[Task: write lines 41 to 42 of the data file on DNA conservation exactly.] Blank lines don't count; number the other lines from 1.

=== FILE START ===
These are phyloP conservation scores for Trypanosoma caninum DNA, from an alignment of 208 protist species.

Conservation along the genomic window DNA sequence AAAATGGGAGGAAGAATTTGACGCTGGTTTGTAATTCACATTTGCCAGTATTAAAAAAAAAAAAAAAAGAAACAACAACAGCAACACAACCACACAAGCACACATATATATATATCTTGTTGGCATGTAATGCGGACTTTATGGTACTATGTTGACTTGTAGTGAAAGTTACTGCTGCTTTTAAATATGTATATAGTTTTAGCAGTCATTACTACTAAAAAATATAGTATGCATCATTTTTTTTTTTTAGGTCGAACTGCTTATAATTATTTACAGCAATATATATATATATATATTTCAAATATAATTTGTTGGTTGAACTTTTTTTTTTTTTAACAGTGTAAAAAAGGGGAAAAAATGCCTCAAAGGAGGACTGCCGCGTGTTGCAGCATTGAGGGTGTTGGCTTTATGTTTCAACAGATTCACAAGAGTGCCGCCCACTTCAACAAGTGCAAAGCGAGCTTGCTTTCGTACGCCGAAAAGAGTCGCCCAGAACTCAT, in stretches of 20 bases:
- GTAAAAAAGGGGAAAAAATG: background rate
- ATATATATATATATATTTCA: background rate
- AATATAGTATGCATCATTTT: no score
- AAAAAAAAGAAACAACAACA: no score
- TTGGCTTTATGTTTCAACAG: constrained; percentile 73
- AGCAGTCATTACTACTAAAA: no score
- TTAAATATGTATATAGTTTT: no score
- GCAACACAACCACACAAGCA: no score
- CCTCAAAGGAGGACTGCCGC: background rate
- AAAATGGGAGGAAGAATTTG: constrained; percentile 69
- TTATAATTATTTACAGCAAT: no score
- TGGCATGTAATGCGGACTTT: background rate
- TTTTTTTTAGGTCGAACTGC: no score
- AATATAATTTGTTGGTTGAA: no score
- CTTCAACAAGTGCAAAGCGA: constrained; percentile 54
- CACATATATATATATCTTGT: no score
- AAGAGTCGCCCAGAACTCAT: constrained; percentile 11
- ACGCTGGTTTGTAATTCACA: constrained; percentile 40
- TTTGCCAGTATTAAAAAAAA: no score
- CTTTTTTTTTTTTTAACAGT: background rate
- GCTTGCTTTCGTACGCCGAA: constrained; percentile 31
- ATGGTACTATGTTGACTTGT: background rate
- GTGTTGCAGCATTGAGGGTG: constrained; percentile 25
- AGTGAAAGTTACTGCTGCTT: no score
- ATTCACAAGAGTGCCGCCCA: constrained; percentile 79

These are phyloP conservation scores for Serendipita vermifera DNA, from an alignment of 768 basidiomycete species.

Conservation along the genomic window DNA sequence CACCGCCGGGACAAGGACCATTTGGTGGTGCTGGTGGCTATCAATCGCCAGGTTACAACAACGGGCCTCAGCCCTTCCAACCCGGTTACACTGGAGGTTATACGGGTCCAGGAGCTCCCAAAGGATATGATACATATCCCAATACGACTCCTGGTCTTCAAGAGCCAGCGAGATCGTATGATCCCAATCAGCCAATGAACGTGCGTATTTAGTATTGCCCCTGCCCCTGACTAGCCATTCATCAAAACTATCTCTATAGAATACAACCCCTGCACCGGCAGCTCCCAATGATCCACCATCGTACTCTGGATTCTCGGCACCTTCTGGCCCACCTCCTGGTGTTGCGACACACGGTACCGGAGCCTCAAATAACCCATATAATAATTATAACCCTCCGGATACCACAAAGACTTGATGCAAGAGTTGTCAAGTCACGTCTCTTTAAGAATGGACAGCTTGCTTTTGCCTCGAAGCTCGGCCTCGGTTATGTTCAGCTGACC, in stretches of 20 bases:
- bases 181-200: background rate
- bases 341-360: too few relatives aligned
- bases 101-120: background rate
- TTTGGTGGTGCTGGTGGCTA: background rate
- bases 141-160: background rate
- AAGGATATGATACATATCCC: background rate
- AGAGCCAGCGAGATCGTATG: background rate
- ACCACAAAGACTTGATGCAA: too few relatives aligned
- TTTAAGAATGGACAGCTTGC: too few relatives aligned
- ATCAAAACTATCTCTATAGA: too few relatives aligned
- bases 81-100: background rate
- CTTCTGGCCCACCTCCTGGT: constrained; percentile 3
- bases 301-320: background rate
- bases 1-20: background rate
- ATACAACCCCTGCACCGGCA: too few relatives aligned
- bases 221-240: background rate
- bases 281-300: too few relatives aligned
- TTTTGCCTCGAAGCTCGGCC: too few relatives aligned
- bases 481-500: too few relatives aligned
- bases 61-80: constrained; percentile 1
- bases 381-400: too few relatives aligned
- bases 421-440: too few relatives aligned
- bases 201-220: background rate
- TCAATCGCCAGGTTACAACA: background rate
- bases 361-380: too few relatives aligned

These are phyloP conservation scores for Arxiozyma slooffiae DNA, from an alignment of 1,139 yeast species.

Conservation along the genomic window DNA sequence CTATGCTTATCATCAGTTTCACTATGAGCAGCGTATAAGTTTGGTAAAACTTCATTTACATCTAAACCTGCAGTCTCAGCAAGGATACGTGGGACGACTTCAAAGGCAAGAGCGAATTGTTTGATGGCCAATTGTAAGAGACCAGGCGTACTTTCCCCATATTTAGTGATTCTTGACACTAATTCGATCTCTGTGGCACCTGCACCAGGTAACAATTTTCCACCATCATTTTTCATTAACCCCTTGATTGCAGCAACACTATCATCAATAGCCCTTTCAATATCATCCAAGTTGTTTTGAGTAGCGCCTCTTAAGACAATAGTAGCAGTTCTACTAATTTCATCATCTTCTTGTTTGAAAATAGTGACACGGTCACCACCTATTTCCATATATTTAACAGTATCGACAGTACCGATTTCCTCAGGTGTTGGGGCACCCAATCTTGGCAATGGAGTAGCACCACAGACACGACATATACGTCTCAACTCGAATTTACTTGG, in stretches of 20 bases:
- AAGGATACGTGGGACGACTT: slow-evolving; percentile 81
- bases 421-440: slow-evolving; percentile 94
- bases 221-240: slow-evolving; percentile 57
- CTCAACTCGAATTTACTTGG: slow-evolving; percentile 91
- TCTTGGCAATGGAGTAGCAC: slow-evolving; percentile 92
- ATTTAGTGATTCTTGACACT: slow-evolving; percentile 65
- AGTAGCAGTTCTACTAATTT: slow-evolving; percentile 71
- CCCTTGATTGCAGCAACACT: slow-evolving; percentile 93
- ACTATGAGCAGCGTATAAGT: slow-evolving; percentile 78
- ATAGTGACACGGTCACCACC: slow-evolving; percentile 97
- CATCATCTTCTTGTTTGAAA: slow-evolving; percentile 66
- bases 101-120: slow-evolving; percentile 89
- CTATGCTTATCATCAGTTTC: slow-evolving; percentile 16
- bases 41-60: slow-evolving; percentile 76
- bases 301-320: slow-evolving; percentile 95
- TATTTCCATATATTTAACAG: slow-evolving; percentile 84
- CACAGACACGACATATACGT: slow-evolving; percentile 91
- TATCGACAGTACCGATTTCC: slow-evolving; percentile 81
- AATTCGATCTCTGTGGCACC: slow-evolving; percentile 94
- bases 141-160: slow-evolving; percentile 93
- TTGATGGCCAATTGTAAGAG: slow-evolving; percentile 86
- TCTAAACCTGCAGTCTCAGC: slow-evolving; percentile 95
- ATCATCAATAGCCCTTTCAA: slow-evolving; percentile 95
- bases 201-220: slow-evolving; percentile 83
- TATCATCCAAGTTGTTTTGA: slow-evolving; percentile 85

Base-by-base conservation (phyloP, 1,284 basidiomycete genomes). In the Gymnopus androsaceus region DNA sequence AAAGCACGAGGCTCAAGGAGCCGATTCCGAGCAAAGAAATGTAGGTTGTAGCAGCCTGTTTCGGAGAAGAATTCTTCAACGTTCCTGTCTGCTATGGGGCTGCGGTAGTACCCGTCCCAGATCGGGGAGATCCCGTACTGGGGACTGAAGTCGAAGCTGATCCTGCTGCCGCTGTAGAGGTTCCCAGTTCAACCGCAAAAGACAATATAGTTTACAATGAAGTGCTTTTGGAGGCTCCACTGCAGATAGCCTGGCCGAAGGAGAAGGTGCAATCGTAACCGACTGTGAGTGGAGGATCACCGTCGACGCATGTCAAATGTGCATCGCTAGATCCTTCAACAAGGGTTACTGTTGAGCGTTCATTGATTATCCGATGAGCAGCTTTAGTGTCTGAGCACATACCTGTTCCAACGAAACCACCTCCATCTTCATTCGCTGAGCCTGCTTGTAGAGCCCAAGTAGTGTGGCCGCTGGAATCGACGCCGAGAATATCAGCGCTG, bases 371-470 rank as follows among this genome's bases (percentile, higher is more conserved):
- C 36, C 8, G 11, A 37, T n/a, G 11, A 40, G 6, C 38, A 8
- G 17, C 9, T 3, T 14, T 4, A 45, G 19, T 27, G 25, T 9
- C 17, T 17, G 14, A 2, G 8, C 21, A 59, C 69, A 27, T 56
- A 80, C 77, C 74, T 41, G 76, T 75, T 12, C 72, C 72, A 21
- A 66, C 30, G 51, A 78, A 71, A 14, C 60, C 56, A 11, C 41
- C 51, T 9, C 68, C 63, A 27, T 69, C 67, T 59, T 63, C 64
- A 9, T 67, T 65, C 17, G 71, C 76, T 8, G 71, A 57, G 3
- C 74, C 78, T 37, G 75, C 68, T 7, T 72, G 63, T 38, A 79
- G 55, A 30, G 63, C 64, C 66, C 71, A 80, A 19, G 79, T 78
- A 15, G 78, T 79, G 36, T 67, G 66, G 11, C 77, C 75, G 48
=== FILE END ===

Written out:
- CTTCTGGCCCACCTCCTGGT: constrained; percentile 3
- bases 301-320: background rate